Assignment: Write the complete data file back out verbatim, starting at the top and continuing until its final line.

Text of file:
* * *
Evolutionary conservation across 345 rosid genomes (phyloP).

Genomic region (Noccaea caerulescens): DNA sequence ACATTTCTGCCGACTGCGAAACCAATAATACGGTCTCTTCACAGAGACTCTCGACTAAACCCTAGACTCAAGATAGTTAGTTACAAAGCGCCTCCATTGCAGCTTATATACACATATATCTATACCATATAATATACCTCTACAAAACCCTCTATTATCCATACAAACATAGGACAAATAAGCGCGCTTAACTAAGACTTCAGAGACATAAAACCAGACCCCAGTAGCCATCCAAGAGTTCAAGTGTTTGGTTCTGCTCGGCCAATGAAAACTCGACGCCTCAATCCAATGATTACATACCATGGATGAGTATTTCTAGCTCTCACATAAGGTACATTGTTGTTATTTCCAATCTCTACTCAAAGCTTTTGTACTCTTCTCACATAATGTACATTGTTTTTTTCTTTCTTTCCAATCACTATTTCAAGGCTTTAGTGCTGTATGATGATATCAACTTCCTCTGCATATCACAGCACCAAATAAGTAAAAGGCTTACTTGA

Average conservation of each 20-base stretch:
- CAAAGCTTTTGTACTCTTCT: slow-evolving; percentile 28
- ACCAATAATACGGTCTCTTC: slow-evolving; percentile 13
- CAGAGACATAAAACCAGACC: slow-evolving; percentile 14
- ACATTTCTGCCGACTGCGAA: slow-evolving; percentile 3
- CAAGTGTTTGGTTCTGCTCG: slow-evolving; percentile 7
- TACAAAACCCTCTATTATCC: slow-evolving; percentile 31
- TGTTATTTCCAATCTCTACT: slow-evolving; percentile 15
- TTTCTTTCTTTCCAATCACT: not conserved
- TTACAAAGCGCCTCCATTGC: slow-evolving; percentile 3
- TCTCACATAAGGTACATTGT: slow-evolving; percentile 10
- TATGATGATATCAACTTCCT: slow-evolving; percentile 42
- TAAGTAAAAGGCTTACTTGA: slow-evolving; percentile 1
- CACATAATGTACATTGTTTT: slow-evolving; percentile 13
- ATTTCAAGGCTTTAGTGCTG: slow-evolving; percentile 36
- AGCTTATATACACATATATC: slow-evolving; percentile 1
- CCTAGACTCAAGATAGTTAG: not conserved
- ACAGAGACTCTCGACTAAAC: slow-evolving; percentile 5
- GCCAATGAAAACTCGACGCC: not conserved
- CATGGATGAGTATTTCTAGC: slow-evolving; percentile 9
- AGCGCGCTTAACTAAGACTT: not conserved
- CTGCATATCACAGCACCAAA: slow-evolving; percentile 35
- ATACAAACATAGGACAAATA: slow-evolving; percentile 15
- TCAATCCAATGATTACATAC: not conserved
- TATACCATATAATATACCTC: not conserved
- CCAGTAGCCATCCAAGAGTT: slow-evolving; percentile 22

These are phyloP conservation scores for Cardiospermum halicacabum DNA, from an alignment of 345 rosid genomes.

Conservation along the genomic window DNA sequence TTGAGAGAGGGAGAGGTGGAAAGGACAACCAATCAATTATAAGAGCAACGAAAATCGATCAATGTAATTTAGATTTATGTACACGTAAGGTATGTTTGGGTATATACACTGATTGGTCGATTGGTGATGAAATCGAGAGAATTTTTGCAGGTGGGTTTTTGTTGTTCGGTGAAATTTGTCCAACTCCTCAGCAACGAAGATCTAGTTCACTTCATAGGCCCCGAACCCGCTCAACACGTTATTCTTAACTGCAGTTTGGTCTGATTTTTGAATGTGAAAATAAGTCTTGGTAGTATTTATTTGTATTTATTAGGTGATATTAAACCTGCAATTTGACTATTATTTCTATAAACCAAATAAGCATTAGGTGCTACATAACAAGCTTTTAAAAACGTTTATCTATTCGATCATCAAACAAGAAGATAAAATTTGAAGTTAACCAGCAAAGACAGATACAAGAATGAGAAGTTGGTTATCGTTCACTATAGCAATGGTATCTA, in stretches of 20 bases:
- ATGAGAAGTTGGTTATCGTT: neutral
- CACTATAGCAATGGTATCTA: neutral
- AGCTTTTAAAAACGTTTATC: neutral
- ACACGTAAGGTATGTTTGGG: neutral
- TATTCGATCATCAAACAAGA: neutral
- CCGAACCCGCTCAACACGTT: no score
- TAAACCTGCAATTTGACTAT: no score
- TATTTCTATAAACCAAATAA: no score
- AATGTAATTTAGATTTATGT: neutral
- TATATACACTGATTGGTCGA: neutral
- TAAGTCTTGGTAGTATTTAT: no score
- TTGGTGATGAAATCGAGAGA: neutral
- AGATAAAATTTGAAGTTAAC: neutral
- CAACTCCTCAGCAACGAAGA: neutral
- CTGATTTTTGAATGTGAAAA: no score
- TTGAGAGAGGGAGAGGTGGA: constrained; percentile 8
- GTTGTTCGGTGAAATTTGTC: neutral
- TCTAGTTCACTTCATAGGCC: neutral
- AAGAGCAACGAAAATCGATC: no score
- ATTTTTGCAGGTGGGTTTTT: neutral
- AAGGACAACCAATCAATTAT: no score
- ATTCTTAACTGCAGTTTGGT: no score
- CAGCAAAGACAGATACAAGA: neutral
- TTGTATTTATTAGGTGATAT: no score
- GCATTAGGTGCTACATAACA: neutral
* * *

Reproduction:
Evolutionary conservation across 345 rosid genomes (phyloP).

Genomic region (Noccaea caerulescens): DNA sequence ACATTTCTGCCGACTGCGAAACCAATAATACGGTCTCTTCACAGAGACTCTCGACTAAACCCTAGACTCAAGATAGTTAGTTACAAAGCGCCTCCATTGCAGCTTATATACACATATATCTATACCATATAATATACCTCTACAAAACCCTCTATTATCCATACAAACATAGGACAAATAAGCGCGCTTAACTAAGACTTCAGAGACATAAAACCAGACCCCAGTAGCCATCCAAGAGTTCAAGTGTTTGGTTCTGCTCGGCCAATGAAAACTCGACGCCTCAATCCAATGATTACATACCATGGATGAGTATTTCTAGCTCTCACATAAGGTACATTGTTGTTATTTCCAATCTCTACTCAAAGCTTTTGTACTCTTCTCACATAATGTACATTGTTTTTTTCTTTCTTTCCAATCACTATTTCAAGGCTTTAGTGCTGTATGATGATATCAACTTCCTCTGCATATCACAGCACCAAATAAGTAAAAGGCTTACTTGA

Average conservation of each 20-base stretch:
- CAAAGCTTTTGTACTCTTCT: slow-evolving; percentile 28
- ACCAATAATACGGTCTCTTC: slow-evolving; percentile 13
- CAGAGACATAAAACCAGACC: slow-evolving; percentile 14
- ACATTTCTGCCGACTGCGAA: slow-evolving; percentile 3
- CAAGTGTTTGGTTCTGCTCG: slow-evolving; percentile 7
- TACAAAACCCTCTATTATCC: slow-evolving; percentile 31
- TGTTATTTCCAATCTCTACT: slow-evolving; percentile 15
- TTTCTTTCTTTCCAATCACT: not conserved
- TTACAAAGCGCCTCCATTGC: slow-evolving; percentile 3
- TCTCACATAAGGTACATTGT: slow-evolving; percentile 10
- TATGATGATATCAACTTCCT: slow-evolving; percentile 42
- TAAGTAAAAGGCTTACTTGA: slow-evolving; percentile 1
- CACATAATGTACATTGTTTT: slow-evolving; percentile 13
- ATTTCAAGGCTTTAGTGCTG: slow-evolving; percentile 36
- AGCTTATATACACATATATC: slow-evolving; percentile 1
- CCTAGACTCAAGATAGTTAG: not conserved
- ACAGAGACTCTCGACTAAAC: slow-evolving; percentile 5
- GCCAATGAAAACTCGACGCC: not conserved
- CATGGATGAGTATTTCTAGC: slow-evolving; percentile 9
- AGCGCGCTTAACTAAGACTT: not conserved
- CTGCATATCACAGCACCAAA: slow-evolving; percentile 35
- ATACAAACATAGGACAAATA: slow-evolving; percentile 15
- TCAATCCAATGATTACATAC: not conserved
- TATACCATATAATATACCTC: not conserved
- CCAGTAGCCATCCAAGAGTT: slow-evolving; percentile 22

These are phyloP conservation scores for Cardiospermum halicacabum DNA, from an alignment of 345 rosid genomes.

Conservation along the genomic window DNA sequence TTGAGAGAGGGAGAGGTGGAAAGGACAACCAATCAATTATAAGAGCAACGAAAATCGATCAATGTAATTTAGATTTATGTACACGTAAGGTATGTTTGGGTATATACACTGATTGGTCGATTGGTGATGAAATCGAGAGAATTTTTGCAGGTGGGTTTTTGTTGTTCGGTGAAATTTGTCCAACTCCTCAGCAACGAAGATCTAGTTCACTTCATAGGCCCCGAACCCGCTCAACACGTTATTCTTAACTGCAGTTTGGTCTGATTTTTGAATGTGAAAATAAGTCTTGGTAGTATTTATTTGTATTTATTAGGTGATATTAAACCTGCAATTTGACTATTATTTCTATAAACCAAATAAGCATTAGGTGCTACATAACAAGCTTTTAAAAACGTTTATCTATTCGATCATCAAACAAGAAGATAAAATTTGAAGTTAACCAGCAAAGACAGATACAAGAATGAGAAGTTGGTTATCGTTCACTATAGCAATGGTATCTA, in stretches of 20 bases:
- ATGAGAAGTTGGTTATCGTT: neutral
- CACTATAGCAATGGTATCTA: neutral
- AGCTTTTAAAAACGTTTATC: neutral
- ACACGTAAGGTATGTTTGGG: neutral
- TATTCGATCATCAAACAAGA: neutral
- CCGAACCCGCTCAACACGTT: no score
- TAAACCTGCAATTTGACTAT: no score
- TATTTCTATAAACCAAATAA: no score
- AATGTAATTTAGATTTATGT: neutral
- TATATACACTGATTGGTCGA: neutral
- TAAGTCTTGGTAGTATTTAT: no score
- TTGGTGATGAAATCGAGAGA: neutral
- AGATAAAATTTGAAGTTAAC: neutral
- CAACTCCTCAGCAACGAAGA: neutral
- CTGATTTTTGAATGTGAAAA: no score
- TTGAGAGAGGGAGAGGTGGA: constrained; percentile 8
- GTTGTTCGGTGAAATTTGTC: neutral
- TCTAGTTCACTTCATAGGCC: neutral
- AAGAGCAACGAAAATCGATC: no score
- ATTTTTGCAGGTGGGTTTTT: neutral
- AAGGACAACCAATCAATTAT: no score
- ATTCTTAACTGCAGTTTGGT: no score
- CAGCAAAGACAGATACAAGA: neutral
- TTGTATTTATTAGGTGATAT: no score
- GCATTAGGTGCTACATAACA: neutral